51 yr. fan said...

JD, you nailed exactly what I was
thinking while reading the responses: Na$car took the money!
Thats ALL they were concerned about. The Beach Bums are technoplegics and road kill on the
information highway. At best they
should dictate to FOX that their
presentations to the fans be
upgraded which should include an
extended post-race show.

Anonymous said...

This is just another case of NA$CAR selling out. One would expect that NASCAR would hold the rights to their product, & liscence these on a case by case basis. Instead they chose to sell out, & as Mel Brooks says "Count De Money" while their fans are faced with sub-standard content.
Todays NASCAR is all about $$$ first, everything else is secondary.

Ken said...

It seems to me that Turner is not taking advantage of their rights purchase. They don't need to do any production or broadcasts themselves. Why could they not sell the rights to others on a per race, per broadcast or other period? They could make back their initial investment with a profit and benefit the racing world at the same time. As it stands now, it's like using a race horse by having it pull a plow.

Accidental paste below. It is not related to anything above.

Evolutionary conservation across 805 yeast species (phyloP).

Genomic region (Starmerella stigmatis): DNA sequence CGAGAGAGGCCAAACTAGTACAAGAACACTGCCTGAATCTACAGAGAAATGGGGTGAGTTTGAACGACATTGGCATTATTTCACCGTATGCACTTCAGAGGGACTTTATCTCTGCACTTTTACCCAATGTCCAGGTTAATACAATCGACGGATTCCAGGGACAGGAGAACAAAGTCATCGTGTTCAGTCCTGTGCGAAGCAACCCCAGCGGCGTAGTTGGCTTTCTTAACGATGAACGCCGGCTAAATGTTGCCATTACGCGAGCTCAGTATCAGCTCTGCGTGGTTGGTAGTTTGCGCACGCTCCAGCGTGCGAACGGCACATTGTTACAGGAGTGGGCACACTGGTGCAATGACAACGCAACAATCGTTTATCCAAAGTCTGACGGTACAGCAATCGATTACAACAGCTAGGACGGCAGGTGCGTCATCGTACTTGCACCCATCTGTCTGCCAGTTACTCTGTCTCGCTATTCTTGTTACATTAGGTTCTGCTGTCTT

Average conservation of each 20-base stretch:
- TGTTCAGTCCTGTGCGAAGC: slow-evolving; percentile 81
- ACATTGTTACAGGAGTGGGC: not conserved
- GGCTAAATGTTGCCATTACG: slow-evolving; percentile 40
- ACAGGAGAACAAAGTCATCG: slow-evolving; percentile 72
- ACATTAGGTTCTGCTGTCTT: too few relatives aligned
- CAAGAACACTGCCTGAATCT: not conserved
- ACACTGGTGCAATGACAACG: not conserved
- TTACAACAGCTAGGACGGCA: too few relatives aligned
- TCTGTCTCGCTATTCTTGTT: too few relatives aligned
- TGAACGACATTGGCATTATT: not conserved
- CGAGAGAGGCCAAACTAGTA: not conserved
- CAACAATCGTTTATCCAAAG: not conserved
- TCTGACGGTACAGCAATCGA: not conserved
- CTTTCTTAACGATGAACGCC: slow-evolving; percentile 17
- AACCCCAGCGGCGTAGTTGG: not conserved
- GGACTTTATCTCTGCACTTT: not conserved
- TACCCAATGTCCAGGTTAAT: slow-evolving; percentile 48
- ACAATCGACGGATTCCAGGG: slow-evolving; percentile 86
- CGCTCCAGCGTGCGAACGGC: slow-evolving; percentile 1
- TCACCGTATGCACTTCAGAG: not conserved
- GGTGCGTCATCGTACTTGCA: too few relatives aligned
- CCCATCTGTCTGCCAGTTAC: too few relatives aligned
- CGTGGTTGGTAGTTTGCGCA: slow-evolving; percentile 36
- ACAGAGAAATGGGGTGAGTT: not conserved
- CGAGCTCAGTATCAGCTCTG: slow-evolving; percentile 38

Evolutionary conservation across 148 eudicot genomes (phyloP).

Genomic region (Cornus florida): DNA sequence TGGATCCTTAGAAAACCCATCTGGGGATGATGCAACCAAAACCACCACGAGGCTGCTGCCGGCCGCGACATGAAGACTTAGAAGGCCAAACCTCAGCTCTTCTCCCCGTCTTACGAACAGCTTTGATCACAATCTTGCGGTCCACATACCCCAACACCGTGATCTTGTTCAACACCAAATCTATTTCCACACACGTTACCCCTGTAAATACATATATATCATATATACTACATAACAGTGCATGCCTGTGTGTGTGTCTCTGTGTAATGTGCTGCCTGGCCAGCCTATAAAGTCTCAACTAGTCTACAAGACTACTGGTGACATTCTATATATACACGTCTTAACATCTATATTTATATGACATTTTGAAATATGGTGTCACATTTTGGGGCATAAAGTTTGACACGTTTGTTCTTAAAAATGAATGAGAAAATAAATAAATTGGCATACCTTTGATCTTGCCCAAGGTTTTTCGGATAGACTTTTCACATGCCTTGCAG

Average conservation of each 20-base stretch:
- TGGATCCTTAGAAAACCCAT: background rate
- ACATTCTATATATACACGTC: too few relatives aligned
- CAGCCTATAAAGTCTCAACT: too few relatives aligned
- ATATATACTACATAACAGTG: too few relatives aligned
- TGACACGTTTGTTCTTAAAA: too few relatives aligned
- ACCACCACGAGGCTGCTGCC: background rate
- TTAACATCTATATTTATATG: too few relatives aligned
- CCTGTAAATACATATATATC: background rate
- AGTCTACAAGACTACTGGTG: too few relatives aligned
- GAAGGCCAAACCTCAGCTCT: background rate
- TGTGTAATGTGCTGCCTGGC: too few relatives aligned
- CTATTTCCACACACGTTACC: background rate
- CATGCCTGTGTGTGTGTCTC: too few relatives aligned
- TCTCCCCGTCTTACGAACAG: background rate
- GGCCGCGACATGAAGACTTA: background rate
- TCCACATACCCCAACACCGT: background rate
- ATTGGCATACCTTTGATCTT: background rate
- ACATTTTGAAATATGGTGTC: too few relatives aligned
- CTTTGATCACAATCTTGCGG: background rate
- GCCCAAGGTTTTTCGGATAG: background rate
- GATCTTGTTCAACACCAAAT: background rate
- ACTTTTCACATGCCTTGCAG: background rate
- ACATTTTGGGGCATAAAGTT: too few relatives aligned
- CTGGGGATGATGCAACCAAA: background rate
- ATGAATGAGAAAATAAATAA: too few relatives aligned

Anonymous said...

Some things never change. Here it is, another season and Nascar fans are disgusted with the Cup race coverage. Four hours of pre-race coverage is about three and a half hours too much. Especially with Kenny and Kyle. Can you imagine how many times they will rehash the deal with Casey? Of course,they'll speculate to no end the potential repercussions of the move. The post-race coverage has been just awful. The races are WAY too long compared to the Nationwide and Truck races which are a pleasure to watch. With the invariable two-wide shootouts at the end of the race, why sit and watch 300,400,500 miles of racing which then becomes meaningless with a 2-lap shootout(s)? Four hours for a race at PIR is just insane. Almost as insane at what awaits us at Pocono and Charlotte in a few months.

Matt TSB said...

Mr. D,

Where is the line? There are innumerable websites out there presenting news about Nascar.

I completely understand that you can't show video of the race or other on track activities without Turner's permission.

If I wanted to create a website with me and a couple of friends sitting around talking racing in my garage (think "Wayne's World") nobody would watch, but if I didn't stream video from the race that would not be a violation of Turner's rights.

What if my uncle's cousin's son in law sweeps floors at Stewart Haas or something like that, can I interview him?